Lauren Oliver
"Inventive, gorgeous, funny and yes...heartbreaking. You will absolutely love this book."
ALAN Review - Diana Liu
Sometimes love hurts, but is it really possible to die from a broken heart? As Brie Eagan is about to discover, the answer is yes. When her boyfriend breaks up with her, her life ends with the literal splitting of her heart. Soon, she finds herself in heaven where she meets Patrick, a funny but mysterious boy who helps guide her through the five stages of grief. As she makes her way from denial to acceptance, Brie not only receives a crash course in all things related to the afterlife, but also lessons in life and love. In her novel, The Catastrophic History of You & Me, Jess Rothenberg weaves together a creative and funny story about a girl who must pick up the broken pieces of her heart and learn to love again. Reviewer: Diana Liu
Children's Literature - Veronica Bartles
When Brie's boyfriend of eleven months tells her that he doesn't love her, it breaks her heart. Literally. Now that she's officially dead and gone, she has to try to make sense of love and life before she can move on. With the help of Patrick, Brie's new guide and resident Lost Soul, she will learn how to navigate the strange new world of the dead. Patrick teaches her how to zoom from place to place in the blink of an eye, how to go back to visit those she left behind in the real world, and even how to move objects. In her visits with her loved ones, Brie discovers that she didn't really know her family, her friends, or even herself as well as she thought she did. Rothenberg gives us a story that is both sweet and sentimental, a heartbreaking yet hilarious look at the grieving process from the other side of the grave. As she moves through the five classic steps of the grieving process, Brie discovers that learning to live again isn't just for those who have been left behind. This book is a fun and thought-provoking read for anyone who has ever loved and lost. Reviewer: Veronica Bartles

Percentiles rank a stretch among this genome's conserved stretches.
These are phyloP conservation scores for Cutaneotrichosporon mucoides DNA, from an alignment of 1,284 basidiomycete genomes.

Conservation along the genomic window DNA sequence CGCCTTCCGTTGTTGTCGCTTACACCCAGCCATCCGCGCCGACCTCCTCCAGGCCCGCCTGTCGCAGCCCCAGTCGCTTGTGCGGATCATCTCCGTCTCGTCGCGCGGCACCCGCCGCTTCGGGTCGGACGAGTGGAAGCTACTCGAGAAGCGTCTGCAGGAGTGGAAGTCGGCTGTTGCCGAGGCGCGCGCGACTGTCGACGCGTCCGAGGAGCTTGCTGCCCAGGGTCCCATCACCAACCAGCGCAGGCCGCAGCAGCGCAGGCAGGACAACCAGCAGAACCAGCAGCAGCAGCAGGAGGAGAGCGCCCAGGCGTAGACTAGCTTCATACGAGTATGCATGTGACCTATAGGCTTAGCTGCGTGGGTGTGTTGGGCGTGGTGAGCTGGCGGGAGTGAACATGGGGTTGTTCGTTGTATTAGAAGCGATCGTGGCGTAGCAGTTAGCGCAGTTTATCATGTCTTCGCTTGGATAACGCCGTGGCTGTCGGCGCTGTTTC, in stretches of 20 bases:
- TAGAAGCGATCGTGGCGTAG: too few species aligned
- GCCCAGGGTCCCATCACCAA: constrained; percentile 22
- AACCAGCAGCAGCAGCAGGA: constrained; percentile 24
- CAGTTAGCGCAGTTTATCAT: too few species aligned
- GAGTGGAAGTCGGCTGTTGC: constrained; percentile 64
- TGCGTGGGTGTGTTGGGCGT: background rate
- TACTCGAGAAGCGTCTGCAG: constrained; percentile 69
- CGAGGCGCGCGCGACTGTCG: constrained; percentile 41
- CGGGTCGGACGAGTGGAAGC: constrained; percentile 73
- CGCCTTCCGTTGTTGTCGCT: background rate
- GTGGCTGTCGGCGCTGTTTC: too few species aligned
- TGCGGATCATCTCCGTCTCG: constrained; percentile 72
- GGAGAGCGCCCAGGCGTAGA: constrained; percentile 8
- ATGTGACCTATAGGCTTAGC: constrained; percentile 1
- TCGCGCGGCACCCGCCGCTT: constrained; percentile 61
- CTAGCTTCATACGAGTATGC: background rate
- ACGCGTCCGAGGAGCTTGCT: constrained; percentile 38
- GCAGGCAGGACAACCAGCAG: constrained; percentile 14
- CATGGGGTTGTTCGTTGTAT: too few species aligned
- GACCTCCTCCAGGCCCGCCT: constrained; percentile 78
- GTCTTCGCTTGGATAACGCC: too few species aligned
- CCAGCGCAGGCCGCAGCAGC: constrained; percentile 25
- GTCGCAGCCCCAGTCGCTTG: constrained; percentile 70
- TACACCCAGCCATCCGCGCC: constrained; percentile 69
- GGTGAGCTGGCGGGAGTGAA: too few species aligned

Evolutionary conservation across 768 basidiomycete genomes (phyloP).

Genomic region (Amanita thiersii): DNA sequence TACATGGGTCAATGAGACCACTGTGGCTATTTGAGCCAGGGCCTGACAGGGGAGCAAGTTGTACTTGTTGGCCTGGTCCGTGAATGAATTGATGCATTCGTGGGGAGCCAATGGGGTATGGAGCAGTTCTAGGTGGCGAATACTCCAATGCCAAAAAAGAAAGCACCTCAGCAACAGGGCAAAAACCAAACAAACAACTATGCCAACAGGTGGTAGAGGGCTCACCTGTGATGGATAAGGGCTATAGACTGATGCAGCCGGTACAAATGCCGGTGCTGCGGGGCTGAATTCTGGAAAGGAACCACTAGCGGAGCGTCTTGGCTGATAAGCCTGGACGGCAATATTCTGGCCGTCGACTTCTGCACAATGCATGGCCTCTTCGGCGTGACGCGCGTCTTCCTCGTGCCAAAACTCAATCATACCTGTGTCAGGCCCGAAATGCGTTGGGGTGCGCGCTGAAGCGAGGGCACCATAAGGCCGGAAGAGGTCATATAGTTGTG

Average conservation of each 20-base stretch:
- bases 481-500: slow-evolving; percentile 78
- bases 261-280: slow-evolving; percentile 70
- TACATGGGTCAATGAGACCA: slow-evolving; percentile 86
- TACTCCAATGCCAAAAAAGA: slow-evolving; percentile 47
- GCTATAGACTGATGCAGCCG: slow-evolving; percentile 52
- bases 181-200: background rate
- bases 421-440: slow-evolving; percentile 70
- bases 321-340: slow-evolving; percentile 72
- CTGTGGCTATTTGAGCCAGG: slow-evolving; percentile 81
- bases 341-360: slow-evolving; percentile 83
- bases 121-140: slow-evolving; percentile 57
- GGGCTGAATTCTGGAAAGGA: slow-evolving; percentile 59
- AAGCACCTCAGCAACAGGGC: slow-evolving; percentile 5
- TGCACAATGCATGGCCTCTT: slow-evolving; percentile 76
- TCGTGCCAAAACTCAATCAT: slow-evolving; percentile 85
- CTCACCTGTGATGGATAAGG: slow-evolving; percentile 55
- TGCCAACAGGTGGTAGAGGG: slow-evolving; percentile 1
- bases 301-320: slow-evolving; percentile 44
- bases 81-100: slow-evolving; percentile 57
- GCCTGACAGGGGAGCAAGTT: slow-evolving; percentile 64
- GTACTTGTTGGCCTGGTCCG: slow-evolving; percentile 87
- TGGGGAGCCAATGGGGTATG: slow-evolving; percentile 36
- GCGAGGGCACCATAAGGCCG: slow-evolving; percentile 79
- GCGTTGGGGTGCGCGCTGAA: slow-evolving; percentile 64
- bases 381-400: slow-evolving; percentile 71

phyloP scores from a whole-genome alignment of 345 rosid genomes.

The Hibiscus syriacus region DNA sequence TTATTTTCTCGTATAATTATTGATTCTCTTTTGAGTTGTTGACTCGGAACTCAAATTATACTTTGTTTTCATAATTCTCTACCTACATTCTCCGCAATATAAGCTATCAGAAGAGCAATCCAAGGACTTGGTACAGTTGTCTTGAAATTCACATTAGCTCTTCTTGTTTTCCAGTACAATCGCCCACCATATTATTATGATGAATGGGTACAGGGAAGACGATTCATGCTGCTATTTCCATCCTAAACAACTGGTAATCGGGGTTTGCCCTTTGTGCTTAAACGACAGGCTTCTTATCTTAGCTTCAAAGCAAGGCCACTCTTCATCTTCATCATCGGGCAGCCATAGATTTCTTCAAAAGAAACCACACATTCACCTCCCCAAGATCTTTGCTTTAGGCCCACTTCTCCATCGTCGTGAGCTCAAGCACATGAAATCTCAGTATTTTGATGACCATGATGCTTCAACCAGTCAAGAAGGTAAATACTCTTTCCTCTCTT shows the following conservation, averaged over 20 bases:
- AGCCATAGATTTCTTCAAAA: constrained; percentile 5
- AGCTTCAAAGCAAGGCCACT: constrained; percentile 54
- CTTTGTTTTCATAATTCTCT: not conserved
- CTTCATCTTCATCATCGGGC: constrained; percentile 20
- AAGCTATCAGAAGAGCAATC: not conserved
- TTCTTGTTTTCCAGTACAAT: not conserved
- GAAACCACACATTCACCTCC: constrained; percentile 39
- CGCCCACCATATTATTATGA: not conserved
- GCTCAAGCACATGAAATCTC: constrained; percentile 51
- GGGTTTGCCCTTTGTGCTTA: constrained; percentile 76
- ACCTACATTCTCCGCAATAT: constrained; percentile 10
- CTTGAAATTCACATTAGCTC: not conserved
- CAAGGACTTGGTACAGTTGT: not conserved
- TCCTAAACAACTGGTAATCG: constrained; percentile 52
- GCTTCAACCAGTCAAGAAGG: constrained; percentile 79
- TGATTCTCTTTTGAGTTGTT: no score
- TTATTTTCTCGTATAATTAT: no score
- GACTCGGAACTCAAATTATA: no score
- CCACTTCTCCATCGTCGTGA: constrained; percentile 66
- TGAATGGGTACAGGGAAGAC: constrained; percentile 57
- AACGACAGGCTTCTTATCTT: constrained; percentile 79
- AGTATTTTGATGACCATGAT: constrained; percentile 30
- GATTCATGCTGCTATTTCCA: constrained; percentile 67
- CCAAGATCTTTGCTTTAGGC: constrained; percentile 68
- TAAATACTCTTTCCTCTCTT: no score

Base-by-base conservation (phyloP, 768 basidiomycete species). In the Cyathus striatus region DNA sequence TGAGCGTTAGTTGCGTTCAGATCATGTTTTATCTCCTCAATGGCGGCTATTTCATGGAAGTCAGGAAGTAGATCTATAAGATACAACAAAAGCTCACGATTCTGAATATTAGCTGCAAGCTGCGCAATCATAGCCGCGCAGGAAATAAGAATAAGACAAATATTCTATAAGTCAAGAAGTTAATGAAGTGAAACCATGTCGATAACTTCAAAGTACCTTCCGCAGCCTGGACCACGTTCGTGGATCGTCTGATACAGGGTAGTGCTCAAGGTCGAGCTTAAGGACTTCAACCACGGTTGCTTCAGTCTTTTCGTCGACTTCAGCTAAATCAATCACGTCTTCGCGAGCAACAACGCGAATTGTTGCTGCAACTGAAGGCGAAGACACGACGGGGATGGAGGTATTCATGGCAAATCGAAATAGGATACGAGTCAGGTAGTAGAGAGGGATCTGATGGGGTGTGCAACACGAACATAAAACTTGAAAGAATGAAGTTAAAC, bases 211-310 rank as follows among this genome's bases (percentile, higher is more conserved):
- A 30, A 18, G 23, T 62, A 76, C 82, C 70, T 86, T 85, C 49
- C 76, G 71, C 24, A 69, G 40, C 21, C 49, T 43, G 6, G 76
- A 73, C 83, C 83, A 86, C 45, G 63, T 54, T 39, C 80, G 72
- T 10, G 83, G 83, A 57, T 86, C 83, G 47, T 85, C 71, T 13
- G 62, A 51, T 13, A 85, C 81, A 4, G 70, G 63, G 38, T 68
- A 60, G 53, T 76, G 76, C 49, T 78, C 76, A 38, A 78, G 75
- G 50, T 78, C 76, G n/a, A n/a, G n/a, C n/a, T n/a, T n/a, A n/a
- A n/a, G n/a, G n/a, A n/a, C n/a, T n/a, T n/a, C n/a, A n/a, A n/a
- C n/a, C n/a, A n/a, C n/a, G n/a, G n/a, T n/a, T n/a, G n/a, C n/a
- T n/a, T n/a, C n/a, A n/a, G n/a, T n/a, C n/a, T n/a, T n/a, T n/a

VOYA - Stacey Hayman
Just weeks away from turning sixteen, Aubrie Egan died from a broken heart. On a date with her boyfriend, Jacob, Brie's heart literally, proven by X-ray, broke in half when he told her, "I don't love you." Death was only the end of her life, not her journey. Arriving at an afterlife version of The Slice, her family's favorite pizza parlor, and finding a few other kids hanging out watching favorite memories like movies and eating favorite foods while wasting time before moving on, Brie is befriended by cute dead boy Patrick. He is helping Brie work through the seven stages of grief at her own passing, but there is more to his story than he is willing to share. If Brie were not so distracted by watching her family and friends fall apart, sometimes assisted by an angry dead girl, she might discover the truth of what Patrick's been hiding. This author has created a complex and intriguing story built around the afterlife. At times the description of the how, why, and what-ifs of this other world can begin to overwhelm the emotional developments in the story. The characters are likable and relatable, with nice touches of humor to keep the story from getting too dark. There are good surprises in store, for both the reader and for Brie, but the length of the book could have been trimmed to deliver a less muddled "be true to yourself" message and a bigger one-two punch at the end. This is a good choice for fans of Elsewhere by Gabrielle Zevin (Farrar Straus Giroux, 2005/VOYA October 2005) or teens looking to get lost in a longer book. Reviewer: Stacey Hayman